Cosmetics products are comprised of a mix of different chemical substances derived either from natural sources, or chemically synthesized ones. Cosmetics intended for personal use can usually be purchased at any cosmetic shop. These include lotions, sunscreens, moisturizers, lipsticks, eyeshadows, foundations, blushers, mascara, eye shadow, body moisturizers, soaps and bathing gels. Cosmetics manufactured for health and fitness purposes, on the other hand, are regulated by the Food and Drug Administration. Cosmetics Safety Act regulates all cosmetics manufacturing, including the types, amounts, ingredients, label directions, and statements regarding safety.
Cosmetics are produced with harsh ingredients in mind. Many cosmetic products contain dangerous color additives that can irritate the eye, cause allergies, dizziness, headaches and even cancer. The ingredients commonly found in personal care products that are known to be potentially toxic include: acetone, phenol carbolic acid, toluene, formaldehyde, dibutyl phthalate (Dibutyl), triclosan, liquid paraffin, parabens, fragrances, and polyethylene glycol (PEG). This was just a listing of some of the dangerous ingredients.
Cosmetics companies are not required to list the ingredients in their cosmetics products. The US FDA does not regulate cosmetics, so it is up to the cosmetic product manufacturer and retailer to ensure that they comply with all trade and safety standards. If you are purchasing cosmetics online, it is very important that you do not purchase an item marked as being “all natural” when it actually contains petroleum based oils, waxes, synthetic fragrance, dyes and other similar ingredients. These substances are not permitted in personal care items, so if you are purchasing cosmetics online, always read the label on the back of the container. Cosmetics testing and inspection should be conducted by a reputable third-party company.
In Canada, there is no system in place to ensure that cosmetics and personal care products are safe. The Canadian Food and Cosmetic Regulations Act state that manufacturers of cosmetic products are responsible for providing evidence that the products are safe for use by consumers. They are also responsible for ensuring that the ingredients in the cosmetics are of a reasonable proportion. There are currently no laws in Canada that require companies to test their products for contamination or toxins. While there is no legal restriction on the type or amount of chemicals that may be added to a cosmetics product, it is important to consider the possible hazards associated with the accumulation of chemicals over time. The chemical composition of cosmetics may change over time, and exposure to these chemicals through direct skin contact, inhalation and absorption through ingestion may increase your risk of developing cancer.
All cosmetic products, including cosmetics and facial care products, that will be exported to Europe must be in compliance with the strict regulations set out by the European Union (EU). Cosmetics that are imported into the EU are subject to all of the same tests as cosmetics manufactured in the EU. If an imported cosmetic product is found to have ingredients that would be considered hazardous to humans, it will be banned from export. The cosmetic products that are tested, however, must meet the EU’s restrictions for cosmetics, including those that have been banned due to dangerous health and environmental effects.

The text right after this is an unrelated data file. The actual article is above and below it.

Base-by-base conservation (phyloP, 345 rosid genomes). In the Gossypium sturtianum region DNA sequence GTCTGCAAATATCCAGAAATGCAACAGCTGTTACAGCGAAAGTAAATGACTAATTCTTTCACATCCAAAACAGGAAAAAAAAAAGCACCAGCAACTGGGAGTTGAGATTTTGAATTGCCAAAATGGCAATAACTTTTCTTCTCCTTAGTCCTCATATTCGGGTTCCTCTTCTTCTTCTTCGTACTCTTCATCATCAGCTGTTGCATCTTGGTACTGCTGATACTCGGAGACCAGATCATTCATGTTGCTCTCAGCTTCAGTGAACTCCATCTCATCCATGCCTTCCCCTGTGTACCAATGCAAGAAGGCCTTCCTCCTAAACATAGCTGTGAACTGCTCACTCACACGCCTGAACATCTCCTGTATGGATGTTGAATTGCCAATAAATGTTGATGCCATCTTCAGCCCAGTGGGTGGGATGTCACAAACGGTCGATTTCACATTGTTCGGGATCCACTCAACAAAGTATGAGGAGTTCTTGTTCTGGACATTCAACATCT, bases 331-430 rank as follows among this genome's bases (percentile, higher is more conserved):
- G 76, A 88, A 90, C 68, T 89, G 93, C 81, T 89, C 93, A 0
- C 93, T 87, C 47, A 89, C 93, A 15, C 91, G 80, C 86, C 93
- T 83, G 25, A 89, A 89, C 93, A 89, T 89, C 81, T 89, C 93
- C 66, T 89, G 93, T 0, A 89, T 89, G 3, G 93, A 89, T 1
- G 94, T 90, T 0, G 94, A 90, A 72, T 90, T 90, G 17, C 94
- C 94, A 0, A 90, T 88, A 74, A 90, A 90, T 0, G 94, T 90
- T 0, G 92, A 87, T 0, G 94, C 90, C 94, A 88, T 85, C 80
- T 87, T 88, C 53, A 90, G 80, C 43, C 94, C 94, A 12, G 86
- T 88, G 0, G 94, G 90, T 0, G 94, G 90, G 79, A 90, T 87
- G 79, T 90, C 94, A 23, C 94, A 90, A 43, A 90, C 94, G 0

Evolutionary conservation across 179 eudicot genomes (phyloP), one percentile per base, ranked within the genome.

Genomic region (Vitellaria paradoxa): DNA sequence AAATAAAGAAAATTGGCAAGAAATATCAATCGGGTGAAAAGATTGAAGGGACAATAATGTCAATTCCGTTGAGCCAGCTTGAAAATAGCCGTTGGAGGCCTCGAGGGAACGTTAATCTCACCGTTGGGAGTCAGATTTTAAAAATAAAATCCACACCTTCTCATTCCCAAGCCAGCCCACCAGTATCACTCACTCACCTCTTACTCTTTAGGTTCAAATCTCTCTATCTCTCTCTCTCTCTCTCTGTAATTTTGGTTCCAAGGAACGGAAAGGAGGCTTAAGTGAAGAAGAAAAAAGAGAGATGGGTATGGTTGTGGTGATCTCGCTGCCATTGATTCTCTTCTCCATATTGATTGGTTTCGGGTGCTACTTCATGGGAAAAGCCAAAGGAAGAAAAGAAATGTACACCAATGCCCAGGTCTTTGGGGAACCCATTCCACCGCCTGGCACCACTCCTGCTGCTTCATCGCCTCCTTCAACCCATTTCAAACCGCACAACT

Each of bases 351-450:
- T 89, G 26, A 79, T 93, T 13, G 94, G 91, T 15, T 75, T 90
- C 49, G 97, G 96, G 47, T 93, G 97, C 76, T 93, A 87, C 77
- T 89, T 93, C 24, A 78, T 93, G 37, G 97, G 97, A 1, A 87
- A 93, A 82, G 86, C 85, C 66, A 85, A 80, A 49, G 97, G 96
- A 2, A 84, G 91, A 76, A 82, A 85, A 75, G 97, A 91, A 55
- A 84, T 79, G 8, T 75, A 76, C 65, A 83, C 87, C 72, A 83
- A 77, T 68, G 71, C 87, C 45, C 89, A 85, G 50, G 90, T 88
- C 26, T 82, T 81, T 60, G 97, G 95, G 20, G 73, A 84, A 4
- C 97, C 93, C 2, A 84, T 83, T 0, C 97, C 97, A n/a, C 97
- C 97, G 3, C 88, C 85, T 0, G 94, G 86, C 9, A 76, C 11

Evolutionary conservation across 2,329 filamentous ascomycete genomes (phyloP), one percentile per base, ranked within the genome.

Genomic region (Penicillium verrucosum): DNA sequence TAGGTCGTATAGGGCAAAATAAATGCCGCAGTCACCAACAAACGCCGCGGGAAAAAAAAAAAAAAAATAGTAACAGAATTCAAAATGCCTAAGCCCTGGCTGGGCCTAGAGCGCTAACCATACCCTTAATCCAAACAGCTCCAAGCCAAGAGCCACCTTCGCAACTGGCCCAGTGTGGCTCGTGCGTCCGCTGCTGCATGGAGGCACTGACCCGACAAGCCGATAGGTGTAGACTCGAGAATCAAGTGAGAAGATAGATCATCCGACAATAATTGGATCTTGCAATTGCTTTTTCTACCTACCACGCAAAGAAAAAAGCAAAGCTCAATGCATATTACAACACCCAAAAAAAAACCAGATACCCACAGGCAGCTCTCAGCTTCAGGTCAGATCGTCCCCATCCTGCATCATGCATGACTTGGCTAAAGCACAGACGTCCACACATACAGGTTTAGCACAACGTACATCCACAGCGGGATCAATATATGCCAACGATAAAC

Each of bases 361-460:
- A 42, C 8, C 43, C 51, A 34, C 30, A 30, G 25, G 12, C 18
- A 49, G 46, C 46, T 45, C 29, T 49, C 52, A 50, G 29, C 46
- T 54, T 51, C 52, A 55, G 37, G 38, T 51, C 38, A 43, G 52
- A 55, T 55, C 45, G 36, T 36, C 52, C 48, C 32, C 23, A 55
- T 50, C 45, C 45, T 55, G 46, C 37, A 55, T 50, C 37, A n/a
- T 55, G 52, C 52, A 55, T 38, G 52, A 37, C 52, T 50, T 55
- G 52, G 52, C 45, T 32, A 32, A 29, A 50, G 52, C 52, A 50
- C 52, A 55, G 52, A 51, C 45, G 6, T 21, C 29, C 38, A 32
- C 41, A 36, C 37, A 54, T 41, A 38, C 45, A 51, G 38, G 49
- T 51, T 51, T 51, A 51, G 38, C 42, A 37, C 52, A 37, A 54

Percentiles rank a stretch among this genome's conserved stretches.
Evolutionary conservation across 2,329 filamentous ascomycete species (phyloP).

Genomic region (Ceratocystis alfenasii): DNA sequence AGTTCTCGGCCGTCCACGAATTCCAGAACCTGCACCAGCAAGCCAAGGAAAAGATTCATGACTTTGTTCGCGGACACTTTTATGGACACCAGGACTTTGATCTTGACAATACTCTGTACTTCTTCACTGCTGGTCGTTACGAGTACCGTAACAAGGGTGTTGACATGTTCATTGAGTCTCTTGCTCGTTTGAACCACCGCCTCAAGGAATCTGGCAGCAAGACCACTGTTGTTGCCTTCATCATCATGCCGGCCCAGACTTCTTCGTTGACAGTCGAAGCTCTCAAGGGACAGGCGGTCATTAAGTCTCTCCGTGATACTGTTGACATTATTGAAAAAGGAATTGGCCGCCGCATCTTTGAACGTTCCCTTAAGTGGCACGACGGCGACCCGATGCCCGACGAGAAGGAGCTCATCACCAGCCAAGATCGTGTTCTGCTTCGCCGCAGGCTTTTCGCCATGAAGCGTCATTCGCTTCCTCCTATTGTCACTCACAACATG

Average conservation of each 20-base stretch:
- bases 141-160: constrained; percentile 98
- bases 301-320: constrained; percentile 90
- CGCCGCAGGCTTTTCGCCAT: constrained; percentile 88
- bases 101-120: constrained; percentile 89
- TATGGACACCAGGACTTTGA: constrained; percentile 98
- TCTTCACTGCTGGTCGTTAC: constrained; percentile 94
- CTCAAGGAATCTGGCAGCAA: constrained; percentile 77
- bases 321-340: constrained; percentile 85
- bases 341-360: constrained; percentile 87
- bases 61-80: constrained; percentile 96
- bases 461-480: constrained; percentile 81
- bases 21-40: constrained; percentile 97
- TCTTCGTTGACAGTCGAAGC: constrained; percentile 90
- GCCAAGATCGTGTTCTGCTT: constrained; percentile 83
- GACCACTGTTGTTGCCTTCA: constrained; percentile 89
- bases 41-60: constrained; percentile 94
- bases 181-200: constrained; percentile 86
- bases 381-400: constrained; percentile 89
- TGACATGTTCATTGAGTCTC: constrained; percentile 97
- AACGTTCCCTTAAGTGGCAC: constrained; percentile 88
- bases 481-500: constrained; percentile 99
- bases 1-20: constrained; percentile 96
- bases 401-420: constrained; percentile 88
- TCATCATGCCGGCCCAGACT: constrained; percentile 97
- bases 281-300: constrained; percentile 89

An ingredient list is the first item that you should look for when checking ingredients and/or cosmetics in a cosmetic product information file. The list should list every ingredient and all derivatives, whenever available. The responsible person must ensure that all of the ingredients are included, if they are required. For example, parabens are used as an ingredient in a vast majority of anti-aging cosmetics, but are a potential carcinogen. If parabens are not listed, the responsible person must include an alternate chemical that is safe.
Cosmetics that have been subject to testing by the European Union’s Cosmetic Products Agency (COPRO) are not available from US distributors. These cosmetics may be sold only by US retailers or by suppliers that have applied for certification by the European Union. These products can also only be exported to EU member countries, but may also be exported to other countries that are members of the European Union. If a cosmetic is exported to Canada, for example, it would not be allowed on the airline, unless the packaging is designated for Canada.
There are two other items that will help determine whether or not a cosmetic product or skincare products in question meets the requirements for listing in an EU Cosmetics Information File. The first is the list of ingredients, which can be found on the product information page, along with the list of all derivatives. The second item is a list of all places where the cosmetic products or skincare items were manufactured. The cosmetician will need to provide a sales and distribution label for any cosmetic products or skincare products that have been exported to an EU country. If you have questions about the way cosmetic products are tested, contact the organization credited with the creation of the Cosmetics Safety Regulation, commonly known as the Regulation.